Google chrome users urged to delete app after hack

Google has urged users to remove one of the most used apps after the tech giant was hacked again this week.

Google has warned users to remove Chrome for the second time this week as search engine giants have confirmed “multiple high-level hacks in the browser.”

Again, the tech giant advised 2.6 billion users to remove Chrome after publishing a new blog post that revealed four “high” rated vulnerabilities.

According to Google’s Threat Analysis Group (TAG), hackers are considered “valid on Windows” but “created a malformed code sign” that cannot be detected by the OpenSSL code used by security scanners.

TAG has discovered that the software’s OpenSUpdater line uses this new technique.

OpenS Updater, called riskware, displays ads in the victim’s browser and then installs unwanted programs on the PC.

Most of the victims targeted by OpenSUpdater attacks are US-based users who tend to download cracked games.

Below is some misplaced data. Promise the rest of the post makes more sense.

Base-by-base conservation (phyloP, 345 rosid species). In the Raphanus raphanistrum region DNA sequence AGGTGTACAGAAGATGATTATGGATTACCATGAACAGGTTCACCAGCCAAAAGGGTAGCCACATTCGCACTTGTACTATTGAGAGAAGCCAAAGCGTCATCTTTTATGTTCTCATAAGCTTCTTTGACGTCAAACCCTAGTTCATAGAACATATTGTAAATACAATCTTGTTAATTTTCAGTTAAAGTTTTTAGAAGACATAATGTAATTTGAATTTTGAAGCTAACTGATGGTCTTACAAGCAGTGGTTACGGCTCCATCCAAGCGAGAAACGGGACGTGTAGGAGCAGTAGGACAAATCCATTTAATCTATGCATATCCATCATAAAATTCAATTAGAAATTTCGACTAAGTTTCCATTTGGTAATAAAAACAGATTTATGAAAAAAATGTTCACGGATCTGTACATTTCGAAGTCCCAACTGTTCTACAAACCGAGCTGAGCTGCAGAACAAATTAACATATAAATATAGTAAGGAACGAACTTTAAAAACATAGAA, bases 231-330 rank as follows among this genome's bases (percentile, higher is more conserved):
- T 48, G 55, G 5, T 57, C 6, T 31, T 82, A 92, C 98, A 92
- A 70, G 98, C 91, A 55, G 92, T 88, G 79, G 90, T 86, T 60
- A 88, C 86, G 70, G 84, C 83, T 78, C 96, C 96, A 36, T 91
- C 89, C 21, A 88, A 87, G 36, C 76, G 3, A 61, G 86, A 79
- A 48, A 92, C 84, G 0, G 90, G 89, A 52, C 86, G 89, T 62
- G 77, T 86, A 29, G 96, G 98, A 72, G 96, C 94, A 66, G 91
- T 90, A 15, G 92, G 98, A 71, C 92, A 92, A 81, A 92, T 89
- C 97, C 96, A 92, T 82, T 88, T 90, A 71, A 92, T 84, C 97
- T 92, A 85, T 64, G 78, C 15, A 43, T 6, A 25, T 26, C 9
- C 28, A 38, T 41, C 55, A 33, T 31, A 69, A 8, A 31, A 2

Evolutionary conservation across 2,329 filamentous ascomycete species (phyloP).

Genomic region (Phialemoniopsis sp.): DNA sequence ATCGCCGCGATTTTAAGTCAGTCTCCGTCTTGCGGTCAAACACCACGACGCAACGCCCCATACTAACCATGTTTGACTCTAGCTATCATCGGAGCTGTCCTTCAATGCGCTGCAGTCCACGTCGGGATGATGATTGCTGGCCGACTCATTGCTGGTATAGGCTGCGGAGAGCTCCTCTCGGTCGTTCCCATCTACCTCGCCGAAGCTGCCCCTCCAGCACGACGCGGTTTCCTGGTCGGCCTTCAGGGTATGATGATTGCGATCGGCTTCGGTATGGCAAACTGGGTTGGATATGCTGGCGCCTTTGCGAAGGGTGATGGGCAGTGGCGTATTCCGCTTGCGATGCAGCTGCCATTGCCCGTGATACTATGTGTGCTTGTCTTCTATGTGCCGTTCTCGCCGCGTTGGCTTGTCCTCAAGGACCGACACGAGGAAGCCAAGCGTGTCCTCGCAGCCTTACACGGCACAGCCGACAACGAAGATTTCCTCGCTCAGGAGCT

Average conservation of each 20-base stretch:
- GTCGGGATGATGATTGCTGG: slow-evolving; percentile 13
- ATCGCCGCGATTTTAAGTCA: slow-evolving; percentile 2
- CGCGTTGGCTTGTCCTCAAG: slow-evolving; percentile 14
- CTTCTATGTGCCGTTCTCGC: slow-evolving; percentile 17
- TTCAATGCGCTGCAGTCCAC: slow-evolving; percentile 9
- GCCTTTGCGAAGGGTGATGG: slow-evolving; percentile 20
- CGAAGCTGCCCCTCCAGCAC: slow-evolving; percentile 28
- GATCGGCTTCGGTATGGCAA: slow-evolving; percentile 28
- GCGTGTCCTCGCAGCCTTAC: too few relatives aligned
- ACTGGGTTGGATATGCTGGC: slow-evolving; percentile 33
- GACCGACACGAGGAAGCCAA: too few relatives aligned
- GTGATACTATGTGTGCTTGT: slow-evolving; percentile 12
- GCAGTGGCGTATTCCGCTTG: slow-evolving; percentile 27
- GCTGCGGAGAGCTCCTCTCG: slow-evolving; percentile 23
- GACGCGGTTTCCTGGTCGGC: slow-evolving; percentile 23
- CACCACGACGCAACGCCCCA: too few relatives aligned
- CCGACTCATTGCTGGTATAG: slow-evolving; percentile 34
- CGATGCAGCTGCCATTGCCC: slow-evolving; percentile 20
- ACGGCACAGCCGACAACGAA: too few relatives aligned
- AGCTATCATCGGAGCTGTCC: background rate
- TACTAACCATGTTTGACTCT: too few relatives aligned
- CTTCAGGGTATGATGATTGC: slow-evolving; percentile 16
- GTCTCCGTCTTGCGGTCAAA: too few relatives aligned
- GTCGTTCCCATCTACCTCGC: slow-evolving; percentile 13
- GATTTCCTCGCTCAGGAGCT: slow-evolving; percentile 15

The latest warning comes after Google advises users about browser security flaws that hackers could exploit on Monday.

Google claims it’s working hard to protect its users, but cyber experts say it’s time to leave Chrome behind.

This year, the company published a blog post on September 24th with the latest information on a series of security flaws.

The post confirmed that Chrome’s 11th “zero-day” exploit of the year was discovered, affecting Linux, macOS, and Windows users.

Forbes reported that this classification meant that hackers could take advantage of the flaws before the tech giant fixed it, significantly increasing the threat.

Google reportedly obscured the details of the hack to protect users after employees in the company discovered the flaw.

According to Forbes, it was revealed just weeks after Google admitted that it “accidentally” allowed millions of users to track secrets.

At the heart of Google’s latest tracking issue is a new Chrome API rollout that detects and reports that users are “idle” or not actively using the device.

Google defended this feature from criticism by security experts that it could easily be exploited by malicious sites seeking sensitive information.

“This feature is expected to be used only on a small number of sites, but sites need to ask for user permission to access this data,” Google told Forbes.

“It’s built with privacy in mind and helps messaging applications deliver notifications only to the device you’re currently using.”

This article was originally published by The Sun and has been reproduced with permission.

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